With the world moving to clean energy, we lose US competitiveness, we leave jobs on the table for other countries if we don’t become a leader in the manufacturing and the integration of heat pumps, of solar panels, of energy efficiency systems, of affordable homes that are clean and lower-cost for residents around the country, and around California, and around the world. And as the US gets ready for COP26, that I will be attending as a representative of the US government and the US Agency for International Development as the new advisor for innovative energy solutions, I’m excited to work on these opportunities with our domestic international partners to build this new, just transition to a clean energy economy. So I want to thank all of you for letting me share the stage with you. It is definitely time to act. Thank you very much.
Rev. Sally Bingham: (17:39)
Hello. I am the Reverend Canon Sally Bingham. I serve as the canon for the environment for the Episcopal Diocese of California. Thank you for this invitation to speak today, and thank you to my friend Speaker Pelosi for this honor. I have been working on climate solutions for 25 years, and founded an organization called Interfaith Power & Light, where we ask people of faith to join together and fight climate change. It’s been a wild ride, but a very successful campaign, because most people really do want clean air and clean water. We want our children to be able to go outside and play without fear of asthma or lung diseases. Religious people who profess a love for God have a unique responsibility to protect God’s creation. God put Adam in the garden to till it and to keep it. That’s right out of Genesis, and we are the designated gardeners of this planet.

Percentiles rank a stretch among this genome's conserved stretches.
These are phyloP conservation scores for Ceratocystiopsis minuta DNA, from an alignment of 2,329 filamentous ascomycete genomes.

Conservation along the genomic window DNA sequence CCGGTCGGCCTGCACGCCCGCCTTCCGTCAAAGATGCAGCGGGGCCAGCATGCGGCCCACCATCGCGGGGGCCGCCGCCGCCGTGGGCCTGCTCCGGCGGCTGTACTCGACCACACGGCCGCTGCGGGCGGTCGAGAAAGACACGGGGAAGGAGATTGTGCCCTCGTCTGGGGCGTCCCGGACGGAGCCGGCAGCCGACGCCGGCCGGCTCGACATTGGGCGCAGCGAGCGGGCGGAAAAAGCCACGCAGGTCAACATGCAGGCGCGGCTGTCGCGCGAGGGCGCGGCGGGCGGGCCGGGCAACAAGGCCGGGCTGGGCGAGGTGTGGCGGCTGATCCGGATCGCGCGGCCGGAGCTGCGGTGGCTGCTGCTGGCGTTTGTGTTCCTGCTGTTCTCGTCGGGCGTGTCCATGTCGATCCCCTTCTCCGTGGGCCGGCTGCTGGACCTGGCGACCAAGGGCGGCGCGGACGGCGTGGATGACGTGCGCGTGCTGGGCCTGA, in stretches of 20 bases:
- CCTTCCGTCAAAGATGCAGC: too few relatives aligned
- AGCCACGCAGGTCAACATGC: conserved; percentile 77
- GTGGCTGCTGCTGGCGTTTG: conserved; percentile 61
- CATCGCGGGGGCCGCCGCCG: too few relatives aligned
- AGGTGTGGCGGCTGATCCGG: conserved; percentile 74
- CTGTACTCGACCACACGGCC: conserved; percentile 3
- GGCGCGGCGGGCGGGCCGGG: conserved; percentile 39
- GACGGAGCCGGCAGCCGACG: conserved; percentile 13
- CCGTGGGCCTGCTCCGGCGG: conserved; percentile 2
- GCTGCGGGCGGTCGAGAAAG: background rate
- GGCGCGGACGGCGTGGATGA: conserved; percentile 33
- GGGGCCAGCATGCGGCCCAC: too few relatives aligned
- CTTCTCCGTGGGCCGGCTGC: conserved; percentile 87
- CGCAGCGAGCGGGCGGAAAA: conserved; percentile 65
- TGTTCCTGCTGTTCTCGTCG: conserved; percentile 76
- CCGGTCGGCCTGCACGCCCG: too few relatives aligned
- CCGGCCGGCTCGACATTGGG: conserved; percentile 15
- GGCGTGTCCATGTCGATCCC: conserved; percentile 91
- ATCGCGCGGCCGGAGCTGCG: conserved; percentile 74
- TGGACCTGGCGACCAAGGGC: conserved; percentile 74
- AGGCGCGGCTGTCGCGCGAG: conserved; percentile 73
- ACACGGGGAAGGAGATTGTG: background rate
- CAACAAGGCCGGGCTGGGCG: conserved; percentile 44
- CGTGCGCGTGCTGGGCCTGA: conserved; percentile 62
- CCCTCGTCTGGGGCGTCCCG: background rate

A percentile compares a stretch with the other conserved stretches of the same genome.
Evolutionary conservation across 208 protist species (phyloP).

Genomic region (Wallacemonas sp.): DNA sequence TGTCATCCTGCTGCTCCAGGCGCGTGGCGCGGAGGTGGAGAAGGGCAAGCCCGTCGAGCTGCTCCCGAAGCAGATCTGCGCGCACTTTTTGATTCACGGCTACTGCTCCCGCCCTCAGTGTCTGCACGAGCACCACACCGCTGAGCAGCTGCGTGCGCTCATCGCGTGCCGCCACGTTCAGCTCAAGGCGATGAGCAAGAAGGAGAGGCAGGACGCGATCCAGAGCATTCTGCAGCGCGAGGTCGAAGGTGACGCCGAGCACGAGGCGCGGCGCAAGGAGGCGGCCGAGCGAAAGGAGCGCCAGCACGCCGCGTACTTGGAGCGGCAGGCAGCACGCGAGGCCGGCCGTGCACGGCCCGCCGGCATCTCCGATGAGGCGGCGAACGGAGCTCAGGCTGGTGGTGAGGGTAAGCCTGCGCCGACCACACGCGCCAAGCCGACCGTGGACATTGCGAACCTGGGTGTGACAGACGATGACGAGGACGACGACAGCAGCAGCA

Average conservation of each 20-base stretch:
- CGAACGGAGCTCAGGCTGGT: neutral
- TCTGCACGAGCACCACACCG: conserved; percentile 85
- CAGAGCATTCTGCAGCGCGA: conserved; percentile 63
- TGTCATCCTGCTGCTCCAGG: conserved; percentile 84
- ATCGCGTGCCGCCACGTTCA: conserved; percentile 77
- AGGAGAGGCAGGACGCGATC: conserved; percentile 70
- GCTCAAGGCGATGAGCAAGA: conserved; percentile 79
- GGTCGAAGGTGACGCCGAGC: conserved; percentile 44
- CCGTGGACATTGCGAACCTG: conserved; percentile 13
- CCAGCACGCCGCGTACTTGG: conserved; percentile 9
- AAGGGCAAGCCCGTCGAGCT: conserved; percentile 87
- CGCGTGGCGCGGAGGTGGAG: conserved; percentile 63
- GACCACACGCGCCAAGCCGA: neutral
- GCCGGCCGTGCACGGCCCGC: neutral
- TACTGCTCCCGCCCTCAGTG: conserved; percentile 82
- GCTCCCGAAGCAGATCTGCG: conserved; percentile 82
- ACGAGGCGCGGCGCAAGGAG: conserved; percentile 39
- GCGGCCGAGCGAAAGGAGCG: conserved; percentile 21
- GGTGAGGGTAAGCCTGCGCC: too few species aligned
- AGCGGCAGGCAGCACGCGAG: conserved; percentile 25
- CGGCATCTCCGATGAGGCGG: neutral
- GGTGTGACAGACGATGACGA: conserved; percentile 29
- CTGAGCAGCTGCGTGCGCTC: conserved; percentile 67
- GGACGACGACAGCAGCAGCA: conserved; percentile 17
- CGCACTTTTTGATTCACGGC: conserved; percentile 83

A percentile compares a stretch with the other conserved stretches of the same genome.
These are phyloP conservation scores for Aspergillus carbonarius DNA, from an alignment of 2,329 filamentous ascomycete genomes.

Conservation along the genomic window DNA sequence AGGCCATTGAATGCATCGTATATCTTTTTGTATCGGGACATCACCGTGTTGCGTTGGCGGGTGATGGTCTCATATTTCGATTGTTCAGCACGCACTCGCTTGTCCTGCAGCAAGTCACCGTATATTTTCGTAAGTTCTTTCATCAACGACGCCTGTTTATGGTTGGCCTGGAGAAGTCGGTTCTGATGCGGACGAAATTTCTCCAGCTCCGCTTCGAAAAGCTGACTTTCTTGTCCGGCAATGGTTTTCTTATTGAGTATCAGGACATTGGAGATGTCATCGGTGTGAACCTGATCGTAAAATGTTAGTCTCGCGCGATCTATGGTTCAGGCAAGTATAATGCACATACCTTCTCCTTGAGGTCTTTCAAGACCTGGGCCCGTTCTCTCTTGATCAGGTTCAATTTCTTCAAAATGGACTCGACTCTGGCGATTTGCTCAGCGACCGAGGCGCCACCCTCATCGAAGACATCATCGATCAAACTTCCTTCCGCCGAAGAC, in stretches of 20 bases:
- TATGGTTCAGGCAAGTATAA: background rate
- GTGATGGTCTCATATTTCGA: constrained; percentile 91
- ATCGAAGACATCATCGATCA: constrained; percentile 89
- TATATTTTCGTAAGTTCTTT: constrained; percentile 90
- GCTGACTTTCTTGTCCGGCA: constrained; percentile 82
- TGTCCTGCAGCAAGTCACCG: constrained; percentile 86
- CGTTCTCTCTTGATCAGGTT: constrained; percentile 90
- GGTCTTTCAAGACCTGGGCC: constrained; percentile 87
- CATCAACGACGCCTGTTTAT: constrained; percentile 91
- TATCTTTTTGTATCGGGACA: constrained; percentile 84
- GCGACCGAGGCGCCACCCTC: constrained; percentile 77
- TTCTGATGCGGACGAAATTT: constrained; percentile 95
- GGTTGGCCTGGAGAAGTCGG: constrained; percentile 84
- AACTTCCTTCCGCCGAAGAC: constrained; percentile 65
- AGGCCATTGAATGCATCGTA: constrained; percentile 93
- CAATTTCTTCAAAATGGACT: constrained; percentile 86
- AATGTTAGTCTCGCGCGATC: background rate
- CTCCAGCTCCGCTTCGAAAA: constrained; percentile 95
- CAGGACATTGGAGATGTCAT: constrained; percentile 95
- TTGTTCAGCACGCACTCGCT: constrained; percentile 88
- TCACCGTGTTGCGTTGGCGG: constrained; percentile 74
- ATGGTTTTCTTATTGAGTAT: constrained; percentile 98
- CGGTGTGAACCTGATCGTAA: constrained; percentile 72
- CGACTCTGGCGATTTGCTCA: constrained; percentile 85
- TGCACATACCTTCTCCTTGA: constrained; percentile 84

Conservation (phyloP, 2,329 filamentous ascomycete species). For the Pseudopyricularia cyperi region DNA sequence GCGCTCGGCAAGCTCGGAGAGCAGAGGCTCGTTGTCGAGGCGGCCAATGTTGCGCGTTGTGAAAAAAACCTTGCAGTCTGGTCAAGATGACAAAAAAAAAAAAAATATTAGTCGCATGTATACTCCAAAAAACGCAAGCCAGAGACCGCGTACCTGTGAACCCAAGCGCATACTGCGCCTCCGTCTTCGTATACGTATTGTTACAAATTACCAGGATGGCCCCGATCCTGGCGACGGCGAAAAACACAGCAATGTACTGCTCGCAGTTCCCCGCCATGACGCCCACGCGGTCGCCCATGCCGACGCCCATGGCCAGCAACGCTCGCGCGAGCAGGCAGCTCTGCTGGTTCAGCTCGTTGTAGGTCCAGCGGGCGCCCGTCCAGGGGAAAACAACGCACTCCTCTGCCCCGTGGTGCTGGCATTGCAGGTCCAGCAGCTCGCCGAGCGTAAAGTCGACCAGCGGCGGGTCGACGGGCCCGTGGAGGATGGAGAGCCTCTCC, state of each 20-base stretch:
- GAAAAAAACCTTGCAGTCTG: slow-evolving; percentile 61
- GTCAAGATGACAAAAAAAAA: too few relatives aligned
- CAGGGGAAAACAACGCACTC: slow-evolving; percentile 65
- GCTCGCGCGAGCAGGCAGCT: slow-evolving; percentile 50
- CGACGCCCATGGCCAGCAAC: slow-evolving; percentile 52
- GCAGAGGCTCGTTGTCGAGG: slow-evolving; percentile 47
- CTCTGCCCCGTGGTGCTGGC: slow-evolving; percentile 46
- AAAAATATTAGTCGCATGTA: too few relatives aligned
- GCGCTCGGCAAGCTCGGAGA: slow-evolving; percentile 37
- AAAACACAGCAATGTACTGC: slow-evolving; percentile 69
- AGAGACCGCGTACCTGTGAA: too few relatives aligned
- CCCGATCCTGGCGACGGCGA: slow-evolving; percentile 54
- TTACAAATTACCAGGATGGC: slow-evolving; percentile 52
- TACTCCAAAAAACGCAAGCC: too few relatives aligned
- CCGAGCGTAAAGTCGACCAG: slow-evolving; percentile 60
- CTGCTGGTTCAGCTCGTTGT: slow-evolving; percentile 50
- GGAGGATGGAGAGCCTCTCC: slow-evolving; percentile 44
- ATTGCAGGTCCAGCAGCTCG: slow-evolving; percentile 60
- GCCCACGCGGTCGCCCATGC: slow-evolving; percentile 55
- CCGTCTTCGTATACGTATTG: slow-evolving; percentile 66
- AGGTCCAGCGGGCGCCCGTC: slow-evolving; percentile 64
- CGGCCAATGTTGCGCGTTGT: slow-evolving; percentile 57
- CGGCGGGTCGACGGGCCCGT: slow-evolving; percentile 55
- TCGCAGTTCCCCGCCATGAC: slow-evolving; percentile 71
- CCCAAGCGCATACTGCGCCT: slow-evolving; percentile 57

Rev. Sally Bingham: (18:47)
Up until now, we have not done a very good job. Build Back Better is a chance to start changing that trend. It’s the most comprehensive and thorough plan for addressing the climate crisis that I have seen in my years working on this issue. While we have 22,000 congregations nationwide, and 700 here in California who are cutting emissions, we still have so much more to do. We have a moral responsibility to protect each other, both here and around the world. Remember the commandment to love God, love your neighbor as yourself. Climate affects poor nations and poor people first and worst. Our congregations in California are cutting their energy use. 300 congregations here in California have solar on their roofs. They have energy efficiency tools like programmable thermostats, and some are serving as cool clean-air sanctuaries during extreme heat, or when the air is polluted due to wildfires and wildfire smoke.